Ingenuity Mars Helicopter celebrates a successful ninth flight

NASA JPL is celebrating the ninth successful flight of the Ingenuity Mars Helicopter. The successful flight was celebrated with a tweet on July 5, along with some mission details. The flight is described as its most challenging yet seeing Ingenuity in the air for 166.4 seconds.

During the flight, the helicopter achieved a speed of five m/s. The image seen above was snapped during the flight by Ingenuity's navigation camera showing its shadow as it neared the Martian surface during the flight. The night flight marks the latest in a successful string of flights that started on April 19, 2021.

That initial test flight was very short, lasting only 30 seconds and seeing Ingenuity rise 10 feet off the Martian surface and hovering before landing. Subsequent test flights expanded its flight profile, with all going extremely smoothly, until the sixth test flight.

During that sixth flight, the helicopter encountered an issue that caused it to oscillate in the air, but it landed successfully. It was later determined that a missing image from its navigation camera caused Ingenuity to be unsure where it was. The issue with the camera was resolved, and its next test flights went smoothly and without issue.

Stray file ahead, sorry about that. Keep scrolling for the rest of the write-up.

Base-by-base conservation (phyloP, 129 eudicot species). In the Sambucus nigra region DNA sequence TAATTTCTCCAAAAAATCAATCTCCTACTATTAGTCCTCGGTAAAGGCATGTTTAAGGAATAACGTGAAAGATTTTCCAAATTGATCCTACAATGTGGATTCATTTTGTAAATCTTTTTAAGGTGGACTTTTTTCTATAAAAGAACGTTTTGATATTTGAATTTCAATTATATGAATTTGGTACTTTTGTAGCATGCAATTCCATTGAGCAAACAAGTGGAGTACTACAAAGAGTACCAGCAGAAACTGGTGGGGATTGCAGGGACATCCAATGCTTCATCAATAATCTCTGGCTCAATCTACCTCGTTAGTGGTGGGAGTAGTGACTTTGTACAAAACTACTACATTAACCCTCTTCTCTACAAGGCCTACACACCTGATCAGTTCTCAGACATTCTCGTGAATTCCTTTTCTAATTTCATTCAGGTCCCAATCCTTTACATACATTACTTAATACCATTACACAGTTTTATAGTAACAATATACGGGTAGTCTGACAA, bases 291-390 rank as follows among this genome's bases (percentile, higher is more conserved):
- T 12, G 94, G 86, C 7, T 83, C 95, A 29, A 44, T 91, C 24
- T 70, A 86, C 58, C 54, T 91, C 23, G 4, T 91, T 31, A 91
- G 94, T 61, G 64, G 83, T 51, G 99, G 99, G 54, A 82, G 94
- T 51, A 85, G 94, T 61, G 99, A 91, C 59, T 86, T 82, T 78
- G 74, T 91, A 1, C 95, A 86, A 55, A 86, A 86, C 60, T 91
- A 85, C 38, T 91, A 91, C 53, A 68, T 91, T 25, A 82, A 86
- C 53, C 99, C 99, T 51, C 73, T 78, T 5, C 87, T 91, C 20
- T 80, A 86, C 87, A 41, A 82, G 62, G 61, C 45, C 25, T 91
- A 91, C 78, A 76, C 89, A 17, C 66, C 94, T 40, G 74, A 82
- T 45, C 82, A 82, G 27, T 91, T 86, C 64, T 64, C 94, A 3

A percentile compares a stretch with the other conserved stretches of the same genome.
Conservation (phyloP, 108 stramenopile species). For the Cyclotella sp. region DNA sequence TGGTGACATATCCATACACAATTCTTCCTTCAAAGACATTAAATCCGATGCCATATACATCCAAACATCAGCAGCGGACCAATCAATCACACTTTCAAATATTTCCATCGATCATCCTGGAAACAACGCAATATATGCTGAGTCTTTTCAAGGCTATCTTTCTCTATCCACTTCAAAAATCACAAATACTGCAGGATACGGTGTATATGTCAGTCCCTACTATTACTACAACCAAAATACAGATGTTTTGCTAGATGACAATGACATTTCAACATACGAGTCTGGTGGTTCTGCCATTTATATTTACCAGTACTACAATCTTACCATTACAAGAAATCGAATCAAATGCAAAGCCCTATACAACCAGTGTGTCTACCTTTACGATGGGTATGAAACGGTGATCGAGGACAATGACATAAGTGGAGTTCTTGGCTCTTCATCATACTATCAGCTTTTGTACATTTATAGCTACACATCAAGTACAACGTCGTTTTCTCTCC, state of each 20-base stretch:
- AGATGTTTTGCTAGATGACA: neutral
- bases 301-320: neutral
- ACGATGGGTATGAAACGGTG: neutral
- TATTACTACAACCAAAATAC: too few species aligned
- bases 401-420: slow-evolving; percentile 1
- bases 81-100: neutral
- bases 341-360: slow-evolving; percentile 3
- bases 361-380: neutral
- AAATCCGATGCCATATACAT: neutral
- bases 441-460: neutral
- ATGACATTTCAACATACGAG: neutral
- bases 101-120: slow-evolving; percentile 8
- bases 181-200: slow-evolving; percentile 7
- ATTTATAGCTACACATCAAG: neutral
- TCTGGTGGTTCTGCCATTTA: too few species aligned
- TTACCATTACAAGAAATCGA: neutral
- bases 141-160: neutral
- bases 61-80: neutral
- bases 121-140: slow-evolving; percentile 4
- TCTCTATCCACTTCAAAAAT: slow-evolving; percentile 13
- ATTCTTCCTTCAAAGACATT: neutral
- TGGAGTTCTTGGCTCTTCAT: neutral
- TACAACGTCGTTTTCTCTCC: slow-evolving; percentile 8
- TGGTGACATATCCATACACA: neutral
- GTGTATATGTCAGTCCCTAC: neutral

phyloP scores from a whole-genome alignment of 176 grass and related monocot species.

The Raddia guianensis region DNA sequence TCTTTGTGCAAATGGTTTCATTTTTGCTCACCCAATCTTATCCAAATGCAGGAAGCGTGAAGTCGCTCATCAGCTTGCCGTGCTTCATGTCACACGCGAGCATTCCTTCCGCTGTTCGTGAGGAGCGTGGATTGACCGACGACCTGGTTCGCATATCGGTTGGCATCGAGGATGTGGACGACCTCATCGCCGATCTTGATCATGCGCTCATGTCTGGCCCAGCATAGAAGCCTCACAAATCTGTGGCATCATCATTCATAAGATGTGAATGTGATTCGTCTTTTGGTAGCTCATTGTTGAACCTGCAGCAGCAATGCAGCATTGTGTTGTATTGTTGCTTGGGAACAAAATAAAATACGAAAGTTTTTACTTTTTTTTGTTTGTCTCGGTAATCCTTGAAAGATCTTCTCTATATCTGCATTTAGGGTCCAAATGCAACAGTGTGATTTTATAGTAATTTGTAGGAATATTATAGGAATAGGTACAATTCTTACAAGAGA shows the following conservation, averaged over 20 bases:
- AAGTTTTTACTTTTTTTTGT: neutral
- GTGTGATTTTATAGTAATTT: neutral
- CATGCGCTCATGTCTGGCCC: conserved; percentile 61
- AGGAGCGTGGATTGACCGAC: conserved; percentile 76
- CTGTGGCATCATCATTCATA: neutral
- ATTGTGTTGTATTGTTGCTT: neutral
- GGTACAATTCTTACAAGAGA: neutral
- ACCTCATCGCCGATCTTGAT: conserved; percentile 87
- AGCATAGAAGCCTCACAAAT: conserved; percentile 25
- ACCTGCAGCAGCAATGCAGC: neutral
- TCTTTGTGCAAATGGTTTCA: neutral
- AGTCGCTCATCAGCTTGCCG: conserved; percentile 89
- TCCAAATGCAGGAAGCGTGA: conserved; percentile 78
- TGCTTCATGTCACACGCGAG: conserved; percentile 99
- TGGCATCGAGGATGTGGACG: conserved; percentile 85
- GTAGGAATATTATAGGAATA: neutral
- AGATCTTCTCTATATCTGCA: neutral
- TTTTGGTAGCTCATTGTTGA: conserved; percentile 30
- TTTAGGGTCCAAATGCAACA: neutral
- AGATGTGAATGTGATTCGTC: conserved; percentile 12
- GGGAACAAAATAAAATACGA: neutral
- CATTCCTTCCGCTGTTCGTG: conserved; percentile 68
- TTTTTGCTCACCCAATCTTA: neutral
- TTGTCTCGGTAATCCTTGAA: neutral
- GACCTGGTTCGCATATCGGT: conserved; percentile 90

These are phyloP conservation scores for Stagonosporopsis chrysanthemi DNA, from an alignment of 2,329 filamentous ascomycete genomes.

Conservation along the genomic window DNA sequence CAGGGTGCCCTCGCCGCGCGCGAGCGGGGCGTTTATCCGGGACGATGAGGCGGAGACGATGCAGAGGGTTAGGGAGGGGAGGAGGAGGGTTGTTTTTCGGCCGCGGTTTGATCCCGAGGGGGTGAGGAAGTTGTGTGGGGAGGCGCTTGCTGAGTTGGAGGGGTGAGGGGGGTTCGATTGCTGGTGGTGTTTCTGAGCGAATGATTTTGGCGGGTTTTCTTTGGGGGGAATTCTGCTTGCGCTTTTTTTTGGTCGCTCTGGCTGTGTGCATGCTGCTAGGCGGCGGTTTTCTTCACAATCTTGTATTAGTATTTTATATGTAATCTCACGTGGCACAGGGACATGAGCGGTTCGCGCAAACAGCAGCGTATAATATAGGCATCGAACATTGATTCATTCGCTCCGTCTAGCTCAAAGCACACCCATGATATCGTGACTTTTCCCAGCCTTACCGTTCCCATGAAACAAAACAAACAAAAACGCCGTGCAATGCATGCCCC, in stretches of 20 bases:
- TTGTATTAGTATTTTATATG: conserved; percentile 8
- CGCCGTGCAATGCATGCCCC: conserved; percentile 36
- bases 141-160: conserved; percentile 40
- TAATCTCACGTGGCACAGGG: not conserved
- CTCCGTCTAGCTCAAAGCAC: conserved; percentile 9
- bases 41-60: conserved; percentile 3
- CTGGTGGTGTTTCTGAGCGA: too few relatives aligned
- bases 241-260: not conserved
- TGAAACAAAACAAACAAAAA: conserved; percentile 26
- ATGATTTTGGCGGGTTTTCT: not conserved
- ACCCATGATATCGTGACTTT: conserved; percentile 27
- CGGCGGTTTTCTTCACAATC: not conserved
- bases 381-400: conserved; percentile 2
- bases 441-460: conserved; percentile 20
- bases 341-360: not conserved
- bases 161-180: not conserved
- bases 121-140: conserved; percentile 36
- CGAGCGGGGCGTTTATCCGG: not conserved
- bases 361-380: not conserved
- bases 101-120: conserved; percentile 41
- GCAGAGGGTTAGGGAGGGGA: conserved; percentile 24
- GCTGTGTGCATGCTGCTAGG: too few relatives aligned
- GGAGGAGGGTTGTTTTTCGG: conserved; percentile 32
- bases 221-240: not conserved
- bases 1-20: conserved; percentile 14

On the ninth flight, Ingenuity did something that only an aerial vehicle exploring Mars could accomplish. It took a shortcut straight across a portion of the Seitah region and landed on a plain to the south. NASA planned to take color aerial images of the rocks and ripples it was flying over, and those haven't been shared this time.

NASA had been a bit concerned because of the undulations on the ground the helicopter would be flying over. Ingenuity uses an onboard algorithm to determine where it is along its flight path designed for technology demonstration over flat terrain. It lacked the design features to accommodate high slopes and undulations found in the Seitah area, but those proved to be of no consequence during the flight. It's unclear when Ingenuity might make its next flight at this time.